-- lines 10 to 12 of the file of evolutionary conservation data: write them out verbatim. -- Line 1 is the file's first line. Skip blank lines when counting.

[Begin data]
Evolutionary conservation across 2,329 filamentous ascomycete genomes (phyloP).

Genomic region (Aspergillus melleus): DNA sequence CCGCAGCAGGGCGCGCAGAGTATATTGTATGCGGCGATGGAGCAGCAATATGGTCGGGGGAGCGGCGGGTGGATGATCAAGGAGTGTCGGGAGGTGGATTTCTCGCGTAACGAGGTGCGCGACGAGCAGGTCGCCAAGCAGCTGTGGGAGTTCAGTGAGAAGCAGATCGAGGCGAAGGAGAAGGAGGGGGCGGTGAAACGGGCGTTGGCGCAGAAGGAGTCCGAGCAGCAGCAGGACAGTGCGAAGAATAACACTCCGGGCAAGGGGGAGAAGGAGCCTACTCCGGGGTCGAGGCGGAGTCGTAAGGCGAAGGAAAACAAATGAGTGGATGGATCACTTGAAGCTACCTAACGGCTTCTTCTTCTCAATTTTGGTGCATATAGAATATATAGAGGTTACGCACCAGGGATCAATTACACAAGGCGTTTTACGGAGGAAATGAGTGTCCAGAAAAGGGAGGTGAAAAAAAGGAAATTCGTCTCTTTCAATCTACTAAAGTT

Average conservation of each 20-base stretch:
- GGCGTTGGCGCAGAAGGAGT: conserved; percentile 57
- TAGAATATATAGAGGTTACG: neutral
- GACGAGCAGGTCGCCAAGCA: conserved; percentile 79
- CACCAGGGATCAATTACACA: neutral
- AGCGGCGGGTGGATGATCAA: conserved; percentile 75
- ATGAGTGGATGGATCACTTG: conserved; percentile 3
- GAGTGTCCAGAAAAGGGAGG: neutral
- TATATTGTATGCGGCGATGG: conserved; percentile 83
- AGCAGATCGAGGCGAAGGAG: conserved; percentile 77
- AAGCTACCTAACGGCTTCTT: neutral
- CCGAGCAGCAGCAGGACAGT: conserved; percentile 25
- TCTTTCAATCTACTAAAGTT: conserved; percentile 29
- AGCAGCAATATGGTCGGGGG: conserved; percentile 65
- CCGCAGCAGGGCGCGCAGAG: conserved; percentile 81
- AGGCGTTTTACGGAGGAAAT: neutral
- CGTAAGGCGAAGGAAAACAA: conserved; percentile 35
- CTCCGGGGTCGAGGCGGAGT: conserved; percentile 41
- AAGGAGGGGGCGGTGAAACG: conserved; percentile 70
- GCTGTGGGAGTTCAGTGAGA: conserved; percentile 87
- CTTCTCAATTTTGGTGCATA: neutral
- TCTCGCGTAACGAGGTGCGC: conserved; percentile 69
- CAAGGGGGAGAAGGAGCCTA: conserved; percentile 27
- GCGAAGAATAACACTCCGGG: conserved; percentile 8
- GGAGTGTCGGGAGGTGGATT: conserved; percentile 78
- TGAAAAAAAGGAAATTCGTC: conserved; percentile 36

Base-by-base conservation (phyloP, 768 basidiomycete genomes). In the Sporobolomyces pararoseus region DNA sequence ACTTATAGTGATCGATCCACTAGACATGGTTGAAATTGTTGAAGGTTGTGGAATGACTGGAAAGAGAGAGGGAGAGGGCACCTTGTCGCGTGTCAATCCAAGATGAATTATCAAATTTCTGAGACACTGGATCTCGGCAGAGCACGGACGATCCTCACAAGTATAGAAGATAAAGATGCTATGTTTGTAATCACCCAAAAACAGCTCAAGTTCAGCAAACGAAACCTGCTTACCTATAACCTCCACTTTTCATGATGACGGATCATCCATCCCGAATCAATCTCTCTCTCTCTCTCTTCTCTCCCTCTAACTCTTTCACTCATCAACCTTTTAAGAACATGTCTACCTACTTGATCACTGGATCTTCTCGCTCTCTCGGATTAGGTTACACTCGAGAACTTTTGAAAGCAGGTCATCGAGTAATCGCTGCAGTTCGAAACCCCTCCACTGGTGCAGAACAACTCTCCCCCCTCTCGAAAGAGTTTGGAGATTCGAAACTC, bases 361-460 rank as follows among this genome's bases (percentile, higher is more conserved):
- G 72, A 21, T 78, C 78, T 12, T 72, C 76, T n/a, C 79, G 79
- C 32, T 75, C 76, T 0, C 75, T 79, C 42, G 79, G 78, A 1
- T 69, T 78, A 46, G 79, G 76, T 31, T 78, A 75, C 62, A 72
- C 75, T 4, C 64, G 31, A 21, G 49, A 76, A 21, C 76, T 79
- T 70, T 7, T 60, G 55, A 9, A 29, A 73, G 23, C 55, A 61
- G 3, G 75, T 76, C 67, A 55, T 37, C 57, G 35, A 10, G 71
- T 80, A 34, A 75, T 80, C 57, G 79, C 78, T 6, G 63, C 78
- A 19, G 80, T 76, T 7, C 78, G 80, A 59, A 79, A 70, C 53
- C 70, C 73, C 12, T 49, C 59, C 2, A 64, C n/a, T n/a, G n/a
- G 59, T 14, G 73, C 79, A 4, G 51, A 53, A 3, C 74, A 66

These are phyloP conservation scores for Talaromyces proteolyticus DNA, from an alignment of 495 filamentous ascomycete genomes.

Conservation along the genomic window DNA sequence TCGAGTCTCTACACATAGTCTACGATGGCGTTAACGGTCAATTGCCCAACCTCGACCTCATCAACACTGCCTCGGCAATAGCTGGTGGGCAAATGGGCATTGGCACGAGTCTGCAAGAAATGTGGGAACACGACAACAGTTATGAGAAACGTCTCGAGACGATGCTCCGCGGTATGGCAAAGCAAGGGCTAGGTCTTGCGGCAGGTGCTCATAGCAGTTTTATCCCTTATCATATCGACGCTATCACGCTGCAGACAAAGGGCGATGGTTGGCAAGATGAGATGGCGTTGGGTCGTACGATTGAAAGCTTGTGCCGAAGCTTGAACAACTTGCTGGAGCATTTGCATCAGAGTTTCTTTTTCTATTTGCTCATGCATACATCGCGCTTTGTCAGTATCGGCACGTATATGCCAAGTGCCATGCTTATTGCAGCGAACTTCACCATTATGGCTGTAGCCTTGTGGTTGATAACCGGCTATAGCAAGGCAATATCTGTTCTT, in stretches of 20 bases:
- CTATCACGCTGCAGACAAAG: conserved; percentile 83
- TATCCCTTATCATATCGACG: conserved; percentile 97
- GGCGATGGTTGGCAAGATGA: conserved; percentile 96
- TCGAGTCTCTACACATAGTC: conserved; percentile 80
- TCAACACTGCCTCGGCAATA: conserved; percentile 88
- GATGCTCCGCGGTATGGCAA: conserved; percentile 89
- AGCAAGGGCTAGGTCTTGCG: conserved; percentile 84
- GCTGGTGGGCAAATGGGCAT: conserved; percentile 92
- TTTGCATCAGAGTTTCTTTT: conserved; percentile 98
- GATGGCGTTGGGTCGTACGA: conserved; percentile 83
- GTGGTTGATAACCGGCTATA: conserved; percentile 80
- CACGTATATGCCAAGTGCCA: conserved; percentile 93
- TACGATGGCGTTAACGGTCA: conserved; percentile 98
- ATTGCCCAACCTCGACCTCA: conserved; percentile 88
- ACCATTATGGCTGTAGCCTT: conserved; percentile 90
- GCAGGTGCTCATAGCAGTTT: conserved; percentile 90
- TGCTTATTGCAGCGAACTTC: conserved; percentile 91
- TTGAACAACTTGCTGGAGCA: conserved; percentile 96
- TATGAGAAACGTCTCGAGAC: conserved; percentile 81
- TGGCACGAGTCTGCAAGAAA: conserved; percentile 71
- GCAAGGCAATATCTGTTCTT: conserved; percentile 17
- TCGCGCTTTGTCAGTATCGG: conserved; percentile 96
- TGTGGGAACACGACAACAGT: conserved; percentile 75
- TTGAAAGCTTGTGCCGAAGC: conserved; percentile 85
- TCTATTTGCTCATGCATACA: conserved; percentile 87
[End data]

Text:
- GAGTGTCCAGAAAAGGGAGG: neutral
- TATATTGTATGCGGCGATGG: conserved; percentile 83
- AGCAGATCGAGGCGAAGGAG: conserved; percentile 77